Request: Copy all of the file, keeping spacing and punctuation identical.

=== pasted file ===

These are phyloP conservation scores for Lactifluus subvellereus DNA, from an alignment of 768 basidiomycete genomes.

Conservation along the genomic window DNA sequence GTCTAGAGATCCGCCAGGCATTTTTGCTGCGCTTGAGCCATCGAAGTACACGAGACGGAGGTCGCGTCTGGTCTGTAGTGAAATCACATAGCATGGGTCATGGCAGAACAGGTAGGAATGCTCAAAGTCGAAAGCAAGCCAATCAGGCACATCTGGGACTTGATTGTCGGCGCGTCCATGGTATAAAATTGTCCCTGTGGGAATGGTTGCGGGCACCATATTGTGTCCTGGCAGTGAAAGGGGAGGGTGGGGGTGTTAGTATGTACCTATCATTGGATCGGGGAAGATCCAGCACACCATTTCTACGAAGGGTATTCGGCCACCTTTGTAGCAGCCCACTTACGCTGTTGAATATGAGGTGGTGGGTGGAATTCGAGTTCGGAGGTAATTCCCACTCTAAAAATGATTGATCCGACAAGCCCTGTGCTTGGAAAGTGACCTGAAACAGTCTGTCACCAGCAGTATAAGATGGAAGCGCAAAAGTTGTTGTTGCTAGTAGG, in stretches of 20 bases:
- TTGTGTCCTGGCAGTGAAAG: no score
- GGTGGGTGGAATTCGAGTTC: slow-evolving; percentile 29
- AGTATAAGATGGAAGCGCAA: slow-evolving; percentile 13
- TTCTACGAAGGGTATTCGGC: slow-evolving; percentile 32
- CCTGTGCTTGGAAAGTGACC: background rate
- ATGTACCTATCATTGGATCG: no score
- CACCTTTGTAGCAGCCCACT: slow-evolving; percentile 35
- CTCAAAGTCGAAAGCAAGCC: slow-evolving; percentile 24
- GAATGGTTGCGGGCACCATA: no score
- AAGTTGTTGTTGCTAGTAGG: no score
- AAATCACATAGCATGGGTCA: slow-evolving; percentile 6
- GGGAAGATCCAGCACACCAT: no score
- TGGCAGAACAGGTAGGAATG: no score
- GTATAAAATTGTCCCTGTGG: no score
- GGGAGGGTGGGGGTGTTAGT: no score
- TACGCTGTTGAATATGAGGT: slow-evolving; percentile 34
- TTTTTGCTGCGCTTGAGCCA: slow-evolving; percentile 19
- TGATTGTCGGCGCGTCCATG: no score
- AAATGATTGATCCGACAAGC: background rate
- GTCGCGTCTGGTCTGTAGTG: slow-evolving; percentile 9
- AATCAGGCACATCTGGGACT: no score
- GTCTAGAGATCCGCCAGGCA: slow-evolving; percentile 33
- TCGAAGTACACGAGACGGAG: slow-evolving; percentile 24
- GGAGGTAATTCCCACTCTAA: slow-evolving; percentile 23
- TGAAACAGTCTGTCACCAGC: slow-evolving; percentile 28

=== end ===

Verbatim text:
These are phyloP conservation scores for Lactifluus subvellereus DNA, from an alignment of 768 basidiomycete genomes.

Conservation along the genomic window DNA sequence GTCTAGAGATCCGCCAGGCATTTTTGCTGCGCTTGAGCCATCGAAGTACACGAGACGGAGGTCGCGTCTGGTCTGTAGTGAAATCACATAGCATGGGTCATGGCAGAACAGGTAGGAATGCTCAAAGTCGAAAGCAAGCCAATCAGGCACATCTGGGACTTGATTGTCGGCGCGTCCATGGTATAAAATTGTCCCTGTGGGAATGGTTGCGGGCACCATATTGTGTCCTGGCAGTGAAAGGGGAGGGTGGGGGTGTTAGTATGTACCTATCATTGGATCGGGGAAGATCCAGCACACCATTTCTACGAAGGGTATTCGGCCACCTTTGTAGCAGCCCACTTACGCTGTTGAATATGAGGTGGTGGGTGGAATTCGAGTTCGGAGGTAATTCCCACTCTAAAAATGATTGATCCGACAAGCCCTGTGCTTGGAAAGTGACCTGAAACAGTCTGTCACCAGCAGTATAAGATGGAAGCGCAAAAGTTGTTGTTGCTAGTAGG, in stretches of 20 bases:
- TTGTGTCCTGGCAGTGAAAG: no score
- GGTGGGTGGAATTCGAGTTC: slow-evolving; percentile 29
- AGTATAAGATGGAAGCGCAA: slow-evolving; percentile 13
- TTCTACGAAGGGTATTCGGC: slow-evolving; percentile 32
- CCTGTGCTTGGAAAGTGACC: background rate
- ATGTACCTATCATTGGATCG: no score
- CACCTTTGTAGCAGCCCACT: slow-evolving; percentile 35
- CTCAAAGTCGAAAGCAAGCC: slow-evolving; percentile 24
- GAATGGTTGCGGGCACCATA: no score
- AAGTTGTTGTTGCTAGTAGG: no score
- AAATCACATAGCATGGGTCA: slow-evolving; percentile 6
- GGGAAGATCCAGCACACCAT: no score
- TGGCAGAACAGGTAGGAATG: no score
- GTATAAAATTGTCCCTGTGG: no score
- GGGAGGGTGGGGGTGTTAGT: no score
- TACGCTGTTGAATATGAGGT: slow-evolving; percentile 34
- TTTTTGCTGCGCTTGAGCCA: slow-evolving; percentile 19
- TGATTGTCGGCGCGTCCATG: no score
- AAATGATTGATCCGACAAGC: background rate
- GTCGCGTCTGGTCTGTAGTG: slow-evolving; percentile 9
- AATCAGGCACATCTGGGACT: no score
- GTCTAGAGATCCGCCAGGCA: slow-evolving; percentile 33
- TCGAAGTACACGAGACGGAG: slow-evolving; percentile 24
- GGAGGTAATTCCCACTCTAA: slow-evolving; percentile 23
- TGAAACAGTCTGTCACCAGC: slow-evolving; percentile 28